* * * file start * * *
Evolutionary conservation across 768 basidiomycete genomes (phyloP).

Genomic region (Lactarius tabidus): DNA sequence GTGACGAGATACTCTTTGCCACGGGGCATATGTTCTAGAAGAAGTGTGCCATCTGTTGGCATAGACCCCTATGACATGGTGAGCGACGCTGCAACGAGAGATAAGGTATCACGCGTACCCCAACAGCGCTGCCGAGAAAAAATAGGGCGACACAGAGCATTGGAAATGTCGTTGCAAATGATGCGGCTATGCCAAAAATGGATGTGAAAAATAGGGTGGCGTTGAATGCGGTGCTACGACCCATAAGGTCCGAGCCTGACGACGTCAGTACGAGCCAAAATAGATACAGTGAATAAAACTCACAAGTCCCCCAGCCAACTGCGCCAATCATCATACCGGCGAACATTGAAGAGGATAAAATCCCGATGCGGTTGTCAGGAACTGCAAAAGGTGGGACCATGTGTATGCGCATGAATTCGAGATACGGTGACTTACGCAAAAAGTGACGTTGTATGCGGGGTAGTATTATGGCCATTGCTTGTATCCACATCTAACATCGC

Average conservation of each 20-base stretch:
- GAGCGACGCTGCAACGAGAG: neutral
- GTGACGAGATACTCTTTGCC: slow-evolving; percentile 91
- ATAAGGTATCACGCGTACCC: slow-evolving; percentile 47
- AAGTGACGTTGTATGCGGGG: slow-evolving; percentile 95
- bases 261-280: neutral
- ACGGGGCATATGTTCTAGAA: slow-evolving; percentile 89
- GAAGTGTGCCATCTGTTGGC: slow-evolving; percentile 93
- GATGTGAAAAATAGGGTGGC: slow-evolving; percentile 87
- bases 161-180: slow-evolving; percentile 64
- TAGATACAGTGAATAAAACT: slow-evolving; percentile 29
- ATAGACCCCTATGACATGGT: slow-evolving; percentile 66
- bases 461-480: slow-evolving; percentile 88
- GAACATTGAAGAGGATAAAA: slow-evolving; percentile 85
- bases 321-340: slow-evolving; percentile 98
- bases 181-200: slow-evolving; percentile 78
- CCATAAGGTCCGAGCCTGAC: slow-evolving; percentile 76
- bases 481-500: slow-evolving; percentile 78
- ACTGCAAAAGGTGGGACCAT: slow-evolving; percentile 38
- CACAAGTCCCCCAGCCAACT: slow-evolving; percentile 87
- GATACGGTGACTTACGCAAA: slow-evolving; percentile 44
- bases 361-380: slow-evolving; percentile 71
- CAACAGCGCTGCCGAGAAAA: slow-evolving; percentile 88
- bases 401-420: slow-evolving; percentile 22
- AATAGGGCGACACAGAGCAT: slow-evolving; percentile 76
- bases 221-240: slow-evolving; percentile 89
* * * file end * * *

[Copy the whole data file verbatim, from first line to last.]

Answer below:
Evolutionary conservation across 768 basidiomycete genomes (phyloP).

Genomic region (Lactarius tabidus): DNA sequence GTGACGAGATACTCTTTGCCACGGGGCATATGTTCTAGAAGAAGTGTGCCATCTGTTGGCATAGACCCCTATGACATGGTGAGCGACGCTGCAACGAGAGATAAGGTATCACGCGTACCCCAACAGCGCTGCCGAGAAAAAATAGGGCGACACAGAGCATTGGAAATGTCGTTGCAAATGATGCGGCTATGCCAAAAATGGATGTGAAAAATAGGGTGGCGTTGAATGCGGTGCTACGACCCATAAGGTCCGAGCCTGACGACGTCAGTACGAGCCAAAATAGATACAGTGAATAAAACTCACAAGTCCCCCAGCCAACTGCGCCAATCATCATACCGGCGAACATTGAAGAGGATAAAATCCCGATGCGGTTGTCAGGAACTGCAAAAGGTGGGACCATGTGTATGCGCATGAATTCGAGATACGGTGACTTACGCAAAAAGTGACGTTGTATGCGGGGTAGTATTATGGCCATTGCTTGTATCCACATCTAACATCGC

Average conservation of each 20-base stretch:
- GAGCGACGCTGCAACGAGAG: neutral
- GTGACGAGATACTCTTTGCC: slow-evolving; percentile 91
- ATAAGGTATCACGCGTACCC: slow-evolving; percentile 47
- AAGTGACGTTGTATGCGGGG: slow-evolving; percentile 95
- bases 261-280: neutral
- ACGGGGCATATGTTCTAGAA: slow-evolving; percentile 89
- GAAGTGTGCCATCTGTTGGC: slow-evolving; percentile 93
- GATGTGAAAAATAGGGTGGC: slow-evolving; percentile 87
- bases 161-180: slow-evolving; percentile 64
- TAGATACAGTGAATAAAACT: slow-evolving; percentile 29
- ATAGACCCCTATGACATGGT: slow-evolving; percentile 66
- bases 461-480: slow-evolving; percentile 88
- GAACATTGAAGAGGATAAAA: slow-evolving; percentile 85
- bases 321-340: slow-evolving; percentile 98
- bases 181-200: slow-evolving; percentile 78
- CCATAAGGTCCGAGCCTGAC: slow-evolving; percentile 76
- bases 481-500: slow-evolving; percentile 78
- ACTGCAAAAGGTGGGACCAT: slow-evolving; percentile 38
- CACAAGTCCCCCAGCCAACT: slow-evolving; percentile 87
- GATACGGTGACTTACGCAAA: slow-evolving; percentile 44
- bases 361-380: slow-evolving; percentile 71
- CAACAGCGCTGCCGAGAAAA: slow-evolving; percentile 88
- bases 401-420: slow-evolving; percentile 22
- AATAGGGCGACACAGAGCAT: slow-evolving; percentile 76
- bases 221-240: slow-evolving; percentile 89